For Alan


Alan dropped lots of hints for me to try something for him, and I finally got around to it tonight.

Cameras can’t capture light like our eyes can; film or pixels have a narrower range for light and dark. So, when you look at a sunset, you see the beautiful colors in the sky AND you see the features in the foreground just fine. But a camera gets one or the other. If you get the colors right, the foreground is usually too dark; and if you get the foreground right, the sky usually washes out. HDR (high dynamic range) photos try to combine exposures from different pictures in a nice blend. Hydra is a program that’s supposed to help you do it easily, even if you didn’t use a tripod and get the pictures perfectly lined up. It only runs on the latest Mac OS, Leopard, so Alan wanted me to try it.

I should have read the instructions before I ran outside to capture the sunset. They suggest a regular exposure, and then two stops underexposed, and two stops overexposed. I only did one stop brackets, so I probably didn’t get the best results. It was really easy to import my three photos; it automatically aligned them very well.

Here’s the underexposed picture, that gets the sky but not the foreground:

1 stop under

Here’s the “correct” exposure, according to the camera:

Normal exposure

And here’s the overexposure, which gets the foreground:

1 stop over

Hydra offers an automatic blend, which I didn’t particularly like. There are two sliders you can move, giving more “weight” of the exposure to different pictures. I couldn’t see that they made a lot of difference, but that’s probably because I didn’t do the two stop difference. Anyway, I played with it for less than five minutes, hit one button to export it back to iPhoto, cropped it to get rid of the funky edges, and I was done. I was impressed with the program; not sure I was impressed enough to pay $60, but it worked well. Maybe I’ll try it with bigger exposure differences, and post an update later.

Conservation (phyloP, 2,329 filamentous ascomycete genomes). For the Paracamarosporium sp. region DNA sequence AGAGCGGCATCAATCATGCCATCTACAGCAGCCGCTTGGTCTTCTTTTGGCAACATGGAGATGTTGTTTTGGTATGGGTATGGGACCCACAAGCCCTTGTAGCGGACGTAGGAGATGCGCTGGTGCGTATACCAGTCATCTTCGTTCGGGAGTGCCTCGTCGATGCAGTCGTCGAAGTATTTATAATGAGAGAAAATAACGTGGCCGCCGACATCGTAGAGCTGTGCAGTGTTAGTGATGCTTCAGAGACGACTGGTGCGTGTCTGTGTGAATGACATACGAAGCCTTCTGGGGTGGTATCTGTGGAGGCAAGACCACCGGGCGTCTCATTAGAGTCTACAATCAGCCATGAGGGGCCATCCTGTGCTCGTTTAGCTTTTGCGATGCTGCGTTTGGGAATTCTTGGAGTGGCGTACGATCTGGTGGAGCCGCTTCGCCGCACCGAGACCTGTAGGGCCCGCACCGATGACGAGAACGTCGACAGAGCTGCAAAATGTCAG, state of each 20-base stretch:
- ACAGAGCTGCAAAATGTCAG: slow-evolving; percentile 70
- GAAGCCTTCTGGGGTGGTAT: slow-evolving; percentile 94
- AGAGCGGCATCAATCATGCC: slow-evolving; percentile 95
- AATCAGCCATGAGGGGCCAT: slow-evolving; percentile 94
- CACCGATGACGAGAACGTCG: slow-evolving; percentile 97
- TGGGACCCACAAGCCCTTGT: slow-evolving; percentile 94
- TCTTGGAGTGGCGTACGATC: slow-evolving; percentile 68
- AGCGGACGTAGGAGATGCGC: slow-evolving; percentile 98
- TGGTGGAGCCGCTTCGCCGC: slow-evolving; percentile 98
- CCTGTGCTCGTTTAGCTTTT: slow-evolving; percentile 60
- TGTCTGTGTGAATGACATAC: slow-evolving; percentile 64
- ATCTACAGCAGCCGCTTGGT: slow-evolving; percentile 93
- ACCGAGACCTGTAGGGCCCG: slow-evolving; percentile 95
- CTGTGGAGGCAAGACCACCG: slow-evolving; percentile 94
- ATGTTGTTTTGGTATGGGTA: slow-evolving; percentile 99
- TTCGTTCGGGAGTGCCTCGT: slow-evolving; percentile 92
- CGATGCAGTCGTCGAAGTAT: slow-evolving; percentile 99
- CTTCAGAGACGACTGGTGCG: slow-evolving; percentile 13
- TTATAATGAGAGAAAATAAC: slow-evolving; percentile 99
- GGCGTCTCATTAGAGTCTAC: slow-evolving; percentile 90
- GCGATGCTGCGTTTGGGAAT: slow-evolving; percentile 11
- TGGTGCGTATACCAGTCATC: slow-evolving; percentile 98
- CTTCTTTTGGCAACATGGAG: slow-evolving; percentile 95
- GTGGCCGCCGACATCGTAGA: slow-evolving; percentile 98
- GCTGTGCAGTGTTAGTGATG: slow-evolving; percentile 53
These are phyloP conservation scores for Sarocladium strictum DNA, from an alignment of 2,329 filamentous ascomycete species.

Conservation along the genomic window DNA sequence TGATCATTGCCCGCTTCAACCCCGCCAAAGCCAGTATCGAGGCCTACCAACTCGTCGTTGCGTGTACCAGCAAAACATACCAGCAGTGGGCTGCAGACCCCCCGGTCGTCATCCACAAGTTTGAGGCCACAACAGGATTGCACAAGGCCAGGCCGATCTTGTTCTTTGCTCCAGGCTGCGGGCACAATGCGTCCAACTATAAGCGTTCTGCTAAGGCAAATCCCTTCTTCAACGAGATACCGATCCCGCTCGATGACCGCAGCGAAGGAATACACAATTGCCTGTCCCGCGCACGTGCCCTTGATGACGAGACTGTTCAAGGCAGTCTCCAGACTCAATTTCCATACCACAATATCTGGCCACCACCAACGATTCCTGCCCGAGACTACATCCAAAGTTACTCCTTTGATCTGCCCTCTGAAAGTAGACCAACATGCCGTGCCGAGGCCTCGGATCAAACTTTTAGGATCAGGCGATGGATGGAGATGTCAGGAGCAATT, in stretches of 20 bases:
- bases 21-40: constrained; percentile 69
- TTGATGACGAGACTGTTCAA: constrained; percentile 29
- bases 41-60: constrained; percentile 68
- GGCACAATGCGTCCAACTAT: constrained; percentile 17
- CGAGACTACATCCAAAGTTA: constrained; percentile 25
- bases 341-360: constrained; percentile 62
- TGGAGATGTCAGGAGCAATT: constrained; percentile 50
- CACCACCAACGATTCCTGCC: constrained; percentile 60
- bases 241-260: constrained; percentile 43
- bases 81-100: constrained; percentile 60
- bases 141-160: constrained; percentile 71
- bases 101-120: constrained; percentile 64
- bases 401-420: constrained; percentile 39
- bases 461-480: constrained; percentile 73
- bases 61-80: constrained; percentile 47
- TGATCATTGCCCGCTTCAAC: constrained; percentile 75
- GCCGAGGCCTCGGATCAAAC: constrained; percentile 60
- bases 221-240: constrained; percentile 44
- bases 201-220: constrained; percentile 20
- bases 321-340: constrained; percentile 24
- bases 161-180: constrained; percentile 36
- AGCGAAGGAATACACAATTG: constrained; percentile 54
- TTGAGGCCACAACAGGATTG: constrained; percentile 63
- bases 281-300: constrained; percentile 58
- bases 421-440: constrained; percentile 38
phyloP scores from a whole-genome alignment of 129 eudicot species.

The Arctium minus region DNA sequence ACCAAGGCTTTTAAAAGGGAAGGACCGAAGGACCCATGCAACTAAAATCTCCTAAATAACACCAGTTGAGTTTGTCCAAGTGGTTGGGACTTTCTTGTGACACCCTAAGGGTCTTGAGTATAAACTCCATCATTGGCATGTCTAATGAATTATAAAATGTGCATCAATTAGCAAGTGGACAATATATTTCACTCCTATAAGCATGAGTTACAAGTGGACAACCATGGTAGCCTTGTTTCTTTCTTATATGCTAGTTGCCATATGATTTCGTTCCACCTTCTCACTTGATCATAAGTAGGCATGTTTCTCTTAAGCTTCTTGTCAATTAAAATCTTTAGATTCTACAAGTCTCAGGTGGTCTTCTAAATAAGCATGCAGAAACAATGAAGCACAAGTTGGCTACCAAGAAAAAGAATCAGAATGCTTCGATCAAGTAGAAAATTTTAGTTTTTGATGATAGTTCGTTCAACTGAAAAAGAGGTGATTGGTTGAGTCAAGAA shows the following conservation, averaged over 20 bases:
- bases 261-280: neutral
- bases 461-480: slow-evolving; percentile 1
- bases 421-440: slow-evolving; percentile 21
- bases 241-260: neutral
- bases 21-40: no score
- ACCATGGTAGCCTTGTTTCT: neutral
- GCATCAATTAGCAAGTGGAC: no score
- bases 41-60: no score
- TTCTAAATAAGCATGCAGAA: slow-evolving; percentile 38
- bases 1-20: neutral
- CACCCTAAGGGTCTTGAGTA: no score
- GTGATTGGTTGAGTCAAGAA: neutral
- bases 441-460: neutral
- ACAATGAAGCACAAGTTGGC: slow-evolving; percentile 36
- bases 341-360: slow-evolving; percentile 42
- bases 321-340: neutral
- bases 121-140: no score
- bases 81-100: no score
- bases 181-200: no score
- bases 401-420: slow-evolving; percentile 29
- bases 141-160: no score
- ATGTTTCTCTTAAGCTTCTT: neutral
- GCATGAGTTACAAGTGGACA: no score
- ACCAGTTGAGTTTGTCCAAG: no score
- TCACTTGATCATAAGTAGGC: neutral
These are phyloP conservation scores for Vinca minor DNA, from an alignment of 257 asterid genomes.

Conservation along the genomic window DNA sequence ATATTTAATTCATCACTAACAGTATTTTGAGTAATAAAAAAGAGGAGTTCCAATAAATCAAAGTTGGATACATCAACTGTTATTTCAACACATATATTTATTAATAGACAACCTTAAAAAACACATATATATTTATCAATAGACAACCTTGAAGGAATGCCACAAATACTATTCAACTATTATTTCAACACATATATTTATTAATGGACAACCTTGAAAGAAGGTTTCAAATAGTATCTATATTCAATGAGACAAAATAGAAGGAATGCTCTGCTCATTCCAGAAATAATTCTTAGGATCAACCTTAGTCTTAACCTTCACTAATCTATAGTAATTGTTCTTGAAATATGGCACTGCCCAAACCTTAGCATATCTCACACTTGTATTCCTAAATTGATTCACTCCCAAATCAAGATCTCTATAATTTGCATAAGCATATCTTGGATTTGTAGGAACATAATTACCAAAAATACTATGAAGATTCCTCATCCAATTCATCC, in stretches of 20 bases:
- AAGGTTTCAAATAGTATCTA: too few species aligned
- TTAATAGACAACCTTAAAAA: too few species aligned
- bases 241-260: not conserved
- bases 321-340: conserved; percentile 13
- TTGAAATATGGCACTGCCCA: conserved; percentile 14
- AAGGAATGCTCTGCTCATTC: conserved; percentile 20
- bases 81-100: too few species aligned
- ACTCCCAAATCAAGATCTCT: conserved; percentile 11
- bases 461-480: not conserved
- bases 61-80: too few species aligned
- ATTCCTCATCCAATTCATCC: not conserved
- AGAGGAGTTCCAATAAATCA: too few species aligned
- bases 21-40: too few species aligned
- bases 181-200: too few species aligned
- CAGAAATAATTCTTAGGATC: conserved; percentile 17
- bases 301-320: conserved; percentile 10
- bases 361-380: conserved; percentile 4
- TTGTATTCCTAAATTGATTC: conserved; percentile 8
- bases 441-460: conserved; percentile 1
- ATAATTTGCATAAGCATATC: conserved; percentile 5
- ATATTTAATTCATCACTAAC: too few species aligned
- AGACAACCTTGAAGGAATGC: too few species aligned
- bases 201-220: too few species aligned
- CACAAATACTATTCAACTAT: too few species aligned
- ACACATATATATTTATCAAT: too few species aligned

Here’s the finished product:


Sorry it took so long, Alan! πŸ™‚

5 thoughts on “For Alan

  1. Wow, Gregg, that’s cool! However, now that you can “doctor” everything, it reminds me of your considerations in your high school essay, “What is Real?” Now we’ll never know…


  2. Well, now this is so cool. Not only does Hydra do a decent job of creating an HDR from multiple exposures, but an entry on Gregg’s blog has my name in the title! πŸ˜€

    Seriously, though: thanks for taking me up on my hints. If I get the chance to upgrade to Leopard in the future, I’ll seriously consider Hydra, too. I’ve taken so many pictures in the mountains, sunsets, sunrises, beach shots, etc., that I could make them (in the future) look more like I remember them.

    Thanks Gregg!


  3. Oh man, this might be the first time I regret having a PC. This is awesome! Considering I was struggling to shoot in the snow yesterday, it’s more than awesome. Will you do it for hire? πŸ™‚


  4. Well, dad, one thing that will help in the picture department is to look at the bigger version. There are big ol’ watermarks in it because I’ve just got the trial, not paid for the real deal.

    Alan, I think it’s a good program…and maybe I’ll just have to throw you in the title now and then just to keep you on your toes. πŸ™‚

    Kathy, I’d do anything to make you regret buying a PC. πŸ™‚ But I’m guessing they’ve got to have something like this out there for you. If not, my first fee for hire would be $60, so I could actually buy the program and get rid of the watermark!


  5. I like the watermark look myself. Kind of like when the hospital gives you a sample of your child’s first picture, hoping you will buy more. I just took the sample home as their first picture. Now when my kids ask me why the word proof is on their first official baby picture I just tell them that’s how we knew they were real.

    Seriously though … cool pictures. I’ll have to get some lessons some time.


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